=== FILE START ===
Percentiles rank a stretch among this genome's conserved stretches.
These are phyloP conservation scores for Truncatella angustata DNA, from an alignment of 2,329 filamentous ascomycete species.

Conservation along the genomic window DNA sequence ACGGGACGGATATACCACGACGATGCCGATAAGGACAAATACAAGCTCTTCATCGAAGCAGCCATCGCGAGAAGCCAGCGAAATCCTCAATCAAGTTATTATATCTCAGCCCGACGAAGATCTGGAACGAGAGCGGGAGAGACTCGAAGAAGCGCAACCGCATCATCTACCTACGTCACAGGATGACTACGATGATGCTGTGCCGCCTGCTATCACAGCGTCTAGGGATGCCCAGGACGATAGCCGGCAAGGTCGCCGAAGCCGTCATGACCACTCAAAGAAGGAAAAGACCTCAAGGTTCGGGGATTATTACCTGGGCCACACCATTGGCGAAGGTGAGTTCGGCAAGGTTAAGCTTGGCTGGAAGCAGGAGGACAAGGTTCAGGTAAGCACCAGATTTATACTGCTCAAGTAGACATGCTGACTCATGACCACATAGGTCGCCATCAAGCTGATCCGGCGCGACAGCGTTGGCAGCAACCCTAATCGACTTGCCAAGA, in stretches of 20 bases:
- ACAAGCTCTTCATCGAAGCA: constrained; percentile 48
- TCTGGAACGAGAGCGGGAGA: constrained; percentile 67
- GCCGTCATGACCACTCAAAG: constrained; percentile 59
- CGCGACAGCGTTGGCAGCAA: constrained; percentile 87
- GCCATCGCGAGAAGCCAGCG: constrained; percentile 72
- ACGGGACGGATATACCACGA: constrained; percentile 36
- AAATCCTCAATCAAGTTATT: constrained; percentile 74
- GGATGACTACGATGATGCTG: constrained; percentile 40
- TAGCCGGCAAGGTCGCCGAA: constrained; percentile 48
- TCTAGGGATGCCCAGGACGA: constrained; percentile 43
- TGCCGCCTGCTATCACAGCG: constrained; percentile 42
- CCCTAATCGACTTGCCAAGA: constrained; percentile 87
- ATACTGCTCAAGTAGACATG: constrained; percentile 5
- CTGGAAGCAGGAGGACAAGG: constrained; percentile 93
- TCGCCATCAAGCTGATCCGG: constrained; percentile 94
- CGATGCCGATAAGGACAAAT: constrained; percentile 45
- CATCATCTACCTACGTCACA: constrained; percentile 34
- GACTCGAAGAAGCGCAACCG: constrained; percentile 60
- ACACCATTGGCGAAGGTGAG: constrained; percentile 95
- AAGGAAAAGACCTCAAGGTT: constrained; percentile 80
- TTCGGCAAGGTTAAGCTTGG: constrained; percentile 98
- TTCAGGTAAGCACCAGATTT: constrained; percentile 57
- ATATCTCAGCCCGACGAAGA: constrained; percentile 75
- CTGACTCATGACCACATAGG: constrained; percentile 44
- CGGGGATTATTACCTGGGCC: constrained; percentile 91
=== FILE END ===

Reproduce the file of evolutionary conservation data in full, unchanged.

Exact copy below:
Percentiles rank a stretch among this genome's conserved stretches.
These are phyloP conservation scores for Truncatella angustata DNA, from an alignment of 2,329 filamentous ascomycete species.

Conservation along the genomic window DNA sequence ACGGGACGGATATACCACGACGATGCCGATAAGGACAAATACAAGCTCTTCATCGAAGCAGCCATCGCGAGAAGCCAGCGAAATCCTCAATCAAGTTATTATATCTCAGCCCGACGAAGATCTGGAACGAGAGCGGGAGAGACTCGAAGAAGCGCAACCGCATCATCTACCTACGTCACAGGATGACTACGATGATGCTGTGCCGCCTGCTATCACAGCGTCTAGGGATGCCCAGGACGATAGCCGGCAAGGTCGCCGAAGCCGTCATGACCACTCAAAGAAGGAAAAGACCTCAAGGTTCGGGGATTATTACCTGGGCCACACCATTGGCGAAGGTGAGTTCGGCAAGGTTAAGCTTGGCTGGAAGCAGGAGGACAAGGTTCAGGTAAGCACCAGATTTATACTGCTCAAGTAGACATGCTGACTCATGACCACATAGGTCGCCATCAAGCTGATCCGGCGCGACAGCGTTGGCAGCAACCCTAATCGACTTGCCAAGA, in stretches of 20 bases:
- ACAAGCTCTTCATCGAAGCA: constrained; percentile 48
- TCTGGAACGAGAGCGGGAGA: constrained; percentile 67
- GCCGTCATGACCACTCAAAG: constrained; percentile 59
- CGCGACAGCGTTGGCAGCAA: constrained; percentile 87
- GCCATCGCGAGAAGCCAGCG: constrained; percentile 72
- ACGGGACGGATATACCACGA: constrained; percentile 36
- AAATCCTCAATCAAGTTATT: constrained; percentile 74
- GGATGACTACGATGATGCTG: constrained; percentile 40
- TAGCCGGCAAGGTCGCCGAA: constrained; percentile 48
- TCTAGGGATGCCCAGGACGA: constrained; percentile 43
- TGCCGCCTGCTATCACAGCG: constrained; percentile 42
- CCCTAATCGACTTGCCAAGA: constrained; percentile 87
- ATACTGCTCAAGTAGACATG: constrained; percentile 5
- CTGGAAGCAGGAGGACAAGG: constrained; percentile 93
- TCGCCATCAAGCTGATCCGG: constrained; percentile 94
- CGATGCCGATAAGGACAAAT: constrained; percentile 45
- CATCATCTACCTACGTCACA: constrained; percentile 34
- GACTCGAAGAAGCGCAACCG: constrained; percentile 60
- ACACCATTGGCGAAGGTGAG: constrained; percentile 95
- AAGGAAAAGACCTCAAGGTT: constrained; percentile 80
- TTCGGCAAGGTTAAGCTTGG: constrained; percentile 98
- TTCAGGTAAGCACCAGATTT: constrained; percentile 57
- ATATCTCAGCCCGACGAAGA: constrained; percentile 75
- CTGACTCATGACCACATAGG: constrained; percentile 44
- CGGGGATTATTACCTGGGCC: constrained; percentile 91